Time series analysis is central to the study of computer vision, signal processing, computer graphics, machine learning, and social sciences, among other fields. This project entails original contributions towards algorithms for unsupervised pattern discovery and temporal alignment of time series, and its applications to model human motion. In particular, the PI proposes three new methods: (1) a discriminative temporal clustering that factorizes a set of time series into segments belonging to one of k temporal clusters, (2) a method for discovering the set of most discriminative segments between two sets of time series, and (3) an unsupervised algorithm for temporally aligning multi-modal time series. The PI proposes an energy minimization framework to encompass these three problems. This framework should provide researchers with a thorough understanding of a large number of existing time series techniques, and it may serve as a tool for dealing with other problems in time series as they arise.

Enabling computers to understand human behavior has the potential to revolutionize many areas that benefit society such as clinical diagnosis, human computer interaction, and social robotics. Advances in time series to model human actions and events from sensory data have been critical to the success of systems that can recognize and characterize human behavior. However, most existing algorithms have been supervised in nature. Supervised learning typically requires large amounts of human annotation, that is typically labor intensive and is difficult to standardize across coders. In this proposal the PI explores the use of unsupervised learning techniques for aligning and discovering patterns in time series of human motion that have been captured with accelerometers, video or motion capture technologies. The PI will show how the proposed algorithms outperform state-of-the-art techniques in several human sensing tasks such as temporal alignment of human motion, temporal clustering of human activities from video, learning motion primitives, and joint segmentation and classification of human behavior. In the educational aspect, the PI will continue to provide support to the Carnegie Science Center to demonstrate human sensing technologies, as well as incorporate a large number of undergraduates in his research. The research source code will be made available to the scientific community.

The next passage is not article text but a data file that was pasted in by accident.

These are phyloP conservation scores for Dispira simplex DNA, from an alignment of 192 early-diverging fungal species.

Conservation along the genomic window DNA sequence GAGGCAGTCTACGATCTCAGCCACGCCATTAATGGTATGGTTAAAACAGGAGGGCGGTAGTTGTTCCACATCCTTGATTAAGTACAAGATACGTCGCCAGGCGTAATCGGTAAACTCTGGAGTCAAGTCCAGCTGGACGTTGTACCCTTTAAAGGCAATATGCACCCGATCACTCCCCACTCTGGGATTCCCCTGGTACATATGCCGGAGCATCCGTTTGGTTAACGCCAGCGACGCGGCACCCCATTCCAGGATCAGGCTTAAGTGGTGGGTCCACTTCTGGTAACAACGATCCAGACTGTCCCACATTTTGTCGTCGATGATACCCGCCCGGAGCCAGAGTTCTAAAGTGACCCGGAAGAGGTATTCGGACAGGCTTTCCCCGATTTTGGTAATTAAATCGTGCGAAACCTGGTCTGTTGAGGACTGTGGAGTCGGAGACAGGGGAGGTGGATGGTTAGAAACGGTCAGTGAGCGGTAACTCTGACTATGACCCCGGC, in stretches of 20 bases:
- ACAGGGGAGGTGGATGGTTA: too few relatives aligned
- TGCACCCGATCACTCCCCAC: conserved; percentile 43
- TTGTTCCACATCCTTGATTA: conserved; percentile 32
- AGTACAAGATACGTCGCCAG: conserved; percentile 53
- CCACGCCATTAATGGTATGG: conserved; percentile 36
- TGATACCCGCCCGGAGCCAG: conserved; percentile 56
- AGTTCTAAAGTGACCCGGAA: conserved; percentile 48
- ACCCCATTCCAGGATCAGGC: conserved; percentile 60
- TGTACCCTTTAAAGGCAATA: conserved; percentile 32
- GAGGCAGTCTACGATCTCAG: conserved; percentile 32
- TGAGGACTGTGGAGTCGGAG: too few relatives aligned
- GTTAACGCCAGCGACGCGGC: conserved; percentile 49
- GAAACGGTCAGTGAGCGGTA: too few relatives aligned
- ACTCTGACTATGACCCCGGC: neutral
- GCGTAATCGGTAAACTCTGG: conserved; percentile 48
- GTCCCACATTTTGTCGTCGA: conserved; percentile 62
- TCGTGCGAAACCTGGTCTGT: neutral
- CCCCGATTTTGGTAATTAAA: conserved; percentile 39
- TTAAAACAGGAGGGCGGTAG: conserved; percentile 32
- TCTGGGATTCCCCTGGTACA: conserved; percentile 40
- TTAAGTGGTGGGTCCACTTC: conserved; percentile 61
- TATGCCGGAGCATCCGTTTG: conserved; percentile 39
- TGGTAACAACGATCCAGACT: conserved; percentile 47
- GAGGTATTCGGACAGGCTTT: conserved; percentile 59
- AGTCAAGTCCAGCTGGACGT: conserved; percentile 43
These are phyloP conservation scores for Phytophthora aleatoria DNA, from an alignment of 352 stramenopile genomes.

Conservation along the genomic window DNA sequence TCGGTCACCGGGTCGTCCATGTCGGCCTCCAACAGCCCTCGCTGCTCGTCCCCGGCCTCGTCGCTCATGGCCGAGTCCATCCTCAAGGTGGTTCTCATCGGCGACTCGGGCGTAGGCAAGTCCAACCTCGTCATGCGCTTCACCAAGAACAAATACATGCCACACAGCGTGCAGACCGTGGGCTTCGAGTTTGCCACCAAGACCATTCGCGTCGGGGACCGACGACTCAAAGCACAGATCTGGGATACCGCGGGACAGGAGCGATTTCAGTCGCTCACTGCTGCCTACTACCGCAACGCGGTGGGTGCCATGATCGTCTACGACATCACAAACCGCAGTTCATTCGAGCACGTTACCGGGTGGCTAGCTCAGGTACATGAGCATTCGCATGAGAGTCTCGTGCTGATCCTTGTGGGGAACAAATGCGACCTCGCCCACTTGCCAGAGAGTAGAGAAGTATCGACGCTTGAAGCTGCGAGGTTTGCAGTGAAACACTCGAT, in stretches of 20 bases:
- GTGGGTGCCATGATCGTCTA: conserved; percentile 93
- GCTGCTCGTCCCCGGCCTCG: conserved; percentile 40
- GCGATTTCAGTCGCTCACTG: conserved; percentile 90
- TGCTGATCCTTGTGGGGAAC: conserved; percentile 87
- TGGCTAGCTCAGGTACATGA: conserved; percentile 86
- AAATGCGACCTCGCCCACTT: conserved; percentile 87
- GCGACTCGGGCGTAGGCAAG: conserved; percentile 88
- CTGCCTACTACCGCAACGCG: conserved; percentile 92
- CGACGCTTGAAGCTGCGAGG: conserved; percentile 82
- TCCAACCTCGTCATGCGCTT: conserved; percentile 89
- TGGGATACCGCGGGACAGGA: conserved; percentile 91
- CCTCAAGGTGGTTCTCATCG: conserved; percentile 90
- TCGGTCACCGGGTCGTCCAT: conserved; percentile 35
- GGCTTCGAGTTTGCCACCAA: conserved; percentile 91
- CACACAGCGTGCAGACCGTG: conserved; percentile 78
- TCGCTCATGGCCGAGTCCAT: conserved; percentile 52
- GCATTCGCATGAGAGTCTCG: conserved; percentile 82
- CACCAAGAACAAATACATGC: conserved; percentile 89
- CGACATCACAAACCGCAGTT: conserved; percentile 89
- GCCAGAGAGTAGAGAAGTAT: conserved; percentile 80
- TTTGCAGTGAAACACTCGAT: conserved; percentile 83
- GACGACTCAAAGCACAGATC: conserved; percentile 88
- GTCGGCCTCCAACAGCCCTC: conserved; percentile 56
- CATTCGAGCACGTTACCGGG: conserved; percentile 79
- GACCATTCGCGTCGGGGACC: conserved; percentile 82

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Carnegie-Mellon University
United States
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